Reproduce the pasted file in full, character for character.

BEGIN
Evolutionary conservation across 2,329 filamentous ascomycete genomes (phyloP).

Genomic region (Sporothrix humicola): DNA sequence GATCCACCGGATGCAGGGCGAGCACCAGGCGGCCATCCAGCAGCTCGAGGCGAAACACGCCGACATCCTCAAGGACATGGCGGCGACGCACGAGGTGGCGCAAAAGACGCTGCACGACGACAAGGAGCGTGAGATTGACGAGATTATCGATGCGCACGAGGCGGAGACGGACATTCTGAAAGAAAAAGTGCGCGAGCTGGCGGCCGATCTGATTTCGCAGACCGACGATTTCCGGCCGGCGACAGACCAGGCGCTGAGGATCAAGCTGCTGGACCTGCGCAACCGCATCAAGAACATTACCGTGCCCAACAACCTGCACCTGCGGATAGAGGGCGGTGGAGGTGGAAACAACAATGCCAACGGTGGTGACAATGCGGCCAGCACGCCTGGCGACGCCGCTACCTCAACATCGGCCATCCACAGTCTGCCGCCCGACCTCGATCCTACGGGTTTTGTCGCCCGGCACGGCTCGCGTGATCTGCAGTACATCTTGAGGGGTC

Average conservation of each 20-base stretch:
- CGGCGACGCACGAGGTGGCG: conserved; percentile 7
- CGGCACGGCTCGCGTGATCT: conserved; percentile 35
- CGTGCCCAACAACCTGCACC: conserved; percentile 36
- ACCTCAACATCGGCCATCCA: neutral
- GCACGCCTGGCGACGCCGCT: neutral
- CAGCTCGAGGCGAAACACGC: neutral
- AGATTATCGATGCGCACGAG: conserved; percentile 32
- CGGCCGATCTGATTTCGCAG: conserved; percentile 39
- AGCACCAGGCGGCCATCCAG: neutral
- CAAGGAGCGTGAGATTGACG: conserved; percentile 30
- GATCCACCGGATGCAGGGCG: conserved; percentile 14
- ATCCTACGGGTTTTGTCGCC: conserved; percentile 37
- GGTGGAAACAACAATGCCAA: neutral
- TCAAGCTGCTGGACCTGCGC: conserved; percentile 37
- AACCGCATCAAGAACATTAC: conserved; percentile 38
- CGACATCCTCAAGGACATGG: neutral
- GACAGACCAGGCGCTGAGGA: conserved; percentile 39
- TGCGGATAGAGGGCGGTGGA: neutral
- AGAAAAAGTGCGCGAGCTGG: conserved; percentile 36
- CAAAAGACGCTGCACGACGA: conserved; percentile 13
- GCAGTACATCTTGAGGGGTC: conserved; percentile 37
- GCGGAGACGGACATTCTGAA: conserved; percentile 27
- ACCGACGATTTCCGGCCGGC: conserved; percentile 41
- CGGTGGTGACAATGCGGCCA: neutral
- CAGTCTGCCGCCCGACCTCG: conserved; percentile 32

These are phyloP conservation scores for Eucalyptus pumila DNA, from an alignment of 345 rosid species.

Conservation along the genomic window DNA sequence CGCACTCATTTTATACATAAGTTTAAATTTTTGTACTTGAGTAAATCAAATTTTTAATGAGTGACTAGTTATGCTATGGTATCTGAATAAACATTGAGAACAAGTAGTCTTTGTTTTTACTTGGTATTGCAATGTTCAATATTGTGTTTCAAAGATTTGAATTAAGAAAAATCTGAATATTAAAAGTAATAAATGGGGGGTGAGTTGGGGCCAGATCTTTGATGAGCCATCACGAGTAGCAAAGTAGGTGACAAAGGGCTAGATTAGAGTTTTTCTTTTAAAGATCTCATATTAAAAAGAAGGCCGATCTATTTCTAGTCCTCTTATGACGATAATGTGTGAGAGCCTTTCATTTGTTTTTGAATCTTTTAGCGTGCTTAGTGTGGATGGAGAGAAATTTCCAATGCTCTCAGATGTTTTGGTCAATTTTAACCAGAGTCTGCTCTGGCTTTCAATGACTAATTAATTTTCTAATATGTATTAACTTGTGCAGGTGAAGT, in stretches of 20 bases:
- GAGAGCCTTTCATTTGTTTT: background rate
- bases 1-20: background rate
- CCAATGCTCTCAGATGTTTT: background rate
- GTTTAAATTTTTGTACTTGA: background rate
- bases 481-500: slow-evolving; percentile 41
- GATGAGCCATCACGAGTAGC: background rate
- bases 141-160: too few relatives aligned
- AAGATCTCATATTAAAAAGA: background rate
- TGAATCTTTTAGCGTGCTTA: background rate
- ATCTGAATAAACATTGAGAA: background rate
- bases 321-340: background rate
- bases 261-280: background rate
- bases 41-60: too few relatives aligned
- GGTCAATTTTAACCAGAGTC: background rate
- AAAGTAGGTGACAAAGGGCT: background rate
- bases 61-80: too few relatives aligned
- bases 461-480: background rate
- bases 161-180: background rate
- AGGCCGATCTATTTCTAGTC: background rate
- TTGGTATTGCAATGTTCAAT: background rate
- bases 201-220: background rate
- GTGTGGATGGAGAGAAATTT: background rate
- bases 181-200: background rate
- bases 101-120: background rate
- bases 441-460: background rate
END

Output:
Evolutionary conservation across 2,329 filamentous ascomycete genomes (phyloP).

Genomic region (Sporothrix humicola): DNA sequence GATCCACCGGATGCAGGGCGAGCACCAGGCGGCCATCCAGCAGCTCGAGGCGAAACACGCCGACATCCTCAAGGACATGGCGGCGACGCACGAGGTGGCGCAAAAGACGCTGCACGACGACAAGGAGCGTGAGATTGACGAGATTATCGATGCGCACGAGGCGGAGACGGACATTCTGAAAGAAAAAGTGCGCGAGCTGGCGGCCGATCTGATTTCGCAGACCGACGATTTCCGGCCGGCGACAGACCAGGCGCTGAGGATCAAGCTGCTGGACCTGCGCAACCGCATCAAGAACATTACCGTGCCCAACAACCTGCACCTGCGGATAGAGGGCGGTGGAGGTGGAAACAACAATGCCAACGGTGGTGACAATGCGGCCAGCACGCCTGGCGACGCCGCTACCTCAACATCGGCCATCCACAGTCTGCCGCCCGACCTCGATCCTACGGGTTTTGTCGCCCGGCACGGCTCGCGTGATCTGCAGTACATCTTGAGGGGTC

Average conservation of each 20-base stretch:
- CGGCGACGCACGAGGTGGCG: conserved; percentile 7
- CGGCACGGCTCGCGTGATCT: conserved; percentile 35
- CGTGCCCAACAACCTGCACC: conserved; percentile 36
- ACCTCAACATCGGCCATCCA: neutral
- GCACGCCTGGCGACGCCGCT: neutral
- CAGCTCGAGGCGAAACACGC: neutral
- AGATTATCGATGCGCACGAG: conserved; percentile 32
- CGGCCGATCTGATTTCGCAG: conserved; percentile 39
- AGCACCAGGCGGCCATCCAG: neutral
- CAAGGAGCGTGAGATTGACG: conserved; percentile 30
- GATCCACCGGATGCAGGGCG: conserved; percentile 14
- ATCCTACGGGTTTTGTCGCC: conserved; percentile 37
- GGTGGAAACAACAATGCCAA: neutral
- TCAAGCTGCTGGACCTGCGC: conserved; percentile 37
- AACCGCATCAAGAACATTAC: conserved; percentile 38
- CGACATCCTCAAGGACATGG: neutral
- GACAGACCAGGCGCTGAGGA: conserved; percentile 39
- TGCGGATAGAGGGCGGTGGA: neutral
- AGAAAAAGTGCGCGAGCTGG: conserved; percentile 36
- CAAAAGACGCTGCACGACGA: conserved; percentile 13
- GCAGTACATCTTGAGGGGTC: conserved; percentile 37
- GCGGAGACGGACATTCTGAA: conserved; percentile 27
- ACCGACGATTTCCGGCCGGC: conserved; percentile 41
- CGGTGGTGACAATGCGGCCA: neutral
- CAGTCTGCCGCCCGACCTCG: conserved; percentile 32

These are phyloP conservation scores for Eucalyptus pumila DNA, from an alignment of 345 rosid species.

Conservation along the genomic window DNA sequence CGCACTCATTTTATACATAAGTTTAAATTTTTGTACTTGAGTAAATCAAATTTTTAATGAGTGACTAGTTATGCTATGGTATCTGAATAAACATTGAGAACAAGTAGTCTTTGTTTTTACTTGGTATTGCAATGTTCAATATTGTGTTTCAAAGATTTGAATTAAGAAAAATCTGAATATTAAAAGTAATAAATGGGGGGTGAGTTGGGGCCAGATCTTTGATGAGCCATCACGAGTAGCAAAGTAGGTGACAAAGGGCTAGATTAGAGTTTTTCTTTTAAAGATCTCATATTAAAAAGAAGGCCGATCTATTTCTAGTCCTCTTATGACGATAATGTGTGAGAGCCTTTCATTTGTTTTTGAATCTTTTAGCGTGCTTAGTGTGGATGGAGAGAAATTTCCAATGCTCTCAGATGTTTTGGTCAATTTTAACCAGAGTCTGCTCTGGCTTTCAATGACTAATTAATTTTCTAATATGTATTAACTTGTGCAGGTGAAGT, in stretches of 20 bases:
- GAGAGCCTTTCATTTGTTTT: background rate
- bases 1-20: background rate
- CCAATGCTCTCAGATGTTTT: background rate
- GTTTAAATTTTTGTACTTGA: background rate
- bases 481-500: slow-evolving; percentile 41
- GATGAGCCATCACGAGTAGC: background rate
- bases 141-160: too few relatives aligned
- AAGATCTCATATTAAAAAGA: background rate
- TGAATCTTTTAGCGTGCTTA: background rate
- ATCTGAATAAACATTGAGAA: background rate
- bases 321-340: background rate
- bases 261-280: background rate
- bases 41-60: too few relatives aligned
- GGTCAATTTTAACCAGAGTC: background rate
- AAAGTAGGTGACAAAGGGCT: background rate
- bases 61-80: too few relatives aligned
- bases 461-480: background rate
- bases 161-180: background rate
- AGGCCGATCTATTTCTAGTC: background rate
- TTGGTATTGCAATGTTCAAT: background rate
- bases 201-220: background rate
- GTGTGGATGGAGAGAAATTT: background rate
- bases 181-200: background rate
- bases 101-120: background rate
- bases 441-460: background rate